Judge Clark Douglas isn't gonna to play the music you wanna hear, mother.
The scene was cool, the jazz was hot and he was king.
"You tell Manny I kept my composure?"
Facts of the Case
Adam (Sammy Davis, Jr., Ocean's Eleven) is a jazz musician. Well, not just any jazz musician. He's one of the best trumpet players in the country, though his erratic behavior has prevented him from reaching the sort of superstardom his talents should have led him to. Now, Adam finds himself at a turning point. His life has the potential to be a rich, rewarding one. He's in a relationship with a wonderful woman named Claudia (Cicely Tyson, Diary of a Mad Black Woman), and his career seems just about ready to really take off. Will Adam be able to control his temper, or will he allow himself to self-destruct yet again?
A Man Called Adam is a disappointing little drama, a movie that's clearly trying as hard as it can to achieve gritty intensity and dramatic greatness, but falling flat on its face at almost every turn. It's a bad movie, but at least it goes down swinging. I've always said that spectacular failures are generally more interesting than timid successes, and that's certainly the case with A Man Called Adam. I wouldn't dream of recommending the movie, but odds are you'll stay glued to the screen if you decide to give it a watch.
The film is attempting to achieve something rather interesting: a portrait of a volatile African-American male unsuccessfully attempting to stay cool in the midst of the tough jazz scene and the even tougher American climate of the mid-1960s. Fusing together then-topical scenes reflecting racial tensions of the era with a hot jazz soundtrack, the film attempts to immerse the viewer in the loud frustration of Adam's mind. Alas, despite the film's noble efforts, to the modern eye A Man Called Adam will play as terribly dated and unfortunately silly.
The movie's attempt to capture the cool slang of the jazz scene comes across as corny and inauthentic, with everybody throwing around phrases like, "That guy's one hip cat!" and "What an ofay mother!" It just seems way too forced, an unsuccessful attempt to make the viewer feel like they're watching a story taking place in the "real" world of jazz.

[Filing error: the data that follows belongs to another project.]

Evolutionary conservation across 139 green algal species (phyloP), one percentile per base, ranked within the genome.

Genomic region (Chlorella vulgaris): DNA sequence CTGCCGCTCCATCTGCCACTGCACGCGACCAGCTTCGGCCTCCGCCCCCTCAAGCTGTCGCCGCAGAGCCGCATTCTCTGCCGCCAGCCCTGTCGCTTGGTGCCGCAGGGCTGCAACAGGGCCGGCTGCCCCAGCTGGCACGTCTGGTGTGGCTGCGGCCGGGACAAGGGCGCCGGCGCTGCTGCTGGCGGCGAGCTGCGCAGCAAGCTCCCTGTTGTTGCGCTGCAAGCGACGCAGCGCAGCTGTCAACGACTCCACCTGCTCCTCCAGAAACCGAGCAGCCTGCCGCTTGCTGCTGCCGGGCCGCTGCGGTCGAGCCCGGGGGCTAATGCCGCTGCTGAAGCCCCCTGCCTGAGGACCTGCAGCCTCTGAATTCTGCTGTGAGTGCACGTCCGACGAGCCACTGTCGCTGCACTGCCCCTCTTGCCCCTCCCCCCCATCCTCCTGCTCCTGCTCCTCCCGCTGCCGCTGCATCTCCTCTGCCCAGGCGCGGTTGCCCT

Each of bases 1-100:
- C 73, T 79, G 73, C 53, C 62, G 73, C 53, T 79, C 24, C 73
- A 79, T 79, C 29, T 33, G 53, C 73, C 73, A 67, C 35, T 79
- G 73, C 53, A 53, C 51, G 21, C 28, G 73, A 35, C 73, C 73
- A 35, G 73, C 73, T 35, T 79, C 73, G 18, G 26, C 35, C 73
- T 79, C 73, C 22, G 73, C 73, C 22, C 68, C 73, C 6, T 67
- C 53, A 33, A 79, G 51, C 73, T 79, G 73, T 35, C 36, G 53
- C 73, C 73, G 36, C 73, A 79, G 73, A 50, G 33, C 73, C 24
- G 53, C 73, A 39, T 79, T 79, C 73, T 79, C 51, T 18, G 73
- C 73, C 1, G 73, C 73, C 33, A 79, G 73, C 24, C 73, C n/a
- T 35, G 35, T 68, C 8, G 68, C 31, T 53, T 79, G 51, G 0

However, the film's biggest problem is the performance of Sammy Davis, Jr. You might take any single scene from the film on its own and come up with the impression that Davis, Jr. actually gives a great performance, due to his commanding intensity. Alas, that commanding intensity is very poorly moderated from scene to scene, resulting in an overall performance that's simply overcooked and ultimately ineffective. In addition, Davis' volatile outbursts are presented in a somewhat odd way: half the time, Davis is displaying righteous outrage about being treated badly by someone, but the other half of the time he's just being a whiny, selfish jerk. As a result, it's hard to care about him too much.
On the plus side, we have the music. There's no denying that A Man Called Adam features a pretty hot soundtrack, not only spotlighting the talents of Sammy Davis, Jr. but also Louis Armstrong (underused in his charming role as Adam's jazz legend neighbor), Mel Torme, Frank Sinatra Jr., and many others. Noted jazz artist Benny Carter provides the equally hot score (which I feel obliged to mention is available via a limited CD release from the fine folks at Film Score Monthly).
Another plus is the supporting cast. Ossie Davis is appealing in his role as an old friend of Adam's, offering a level-headed rationality that plays well against Davis, Jr.'s theatrics. Cicely Tyson is even more impressive as the love interest, as she's given a character that actually has more to do than simply pine after a leading man. It's stated on numerous occasions that Claudia is a faithful follower of the teachings of Dr. Martin Luther King, Jr., and Adam tends to resent her approach of non-violent pacifism. "So this is the new Negro," he sneers mockingly when she refuses to hit him after he insults her. The pacifism vs. violent activism argument is addressed in a somewhat ungainly yet compelling way in the film; one of the few areas that manages to actually work.
The transfer is okay, littered with lots of scratches and flecks but otherwise looking respectable enough. The darker scenes benefit from solid shading, though there are a few moments that seem to veer from black-and-white into an odd shade of purple. Audio is strong throughout, with the jazz performances crisply preserved. While it's not exactly a knockout track, it gets the job done with clarity. There are no extras on the disc, though the CD that is being included with all of these "Music Makers" releases is present here (featuring a handful of jazz cues from the '50s and '60s).
Despite some great music and an ambitious screenplay, the powder keg that is A Man Called Adam never manages to click. Too bad.
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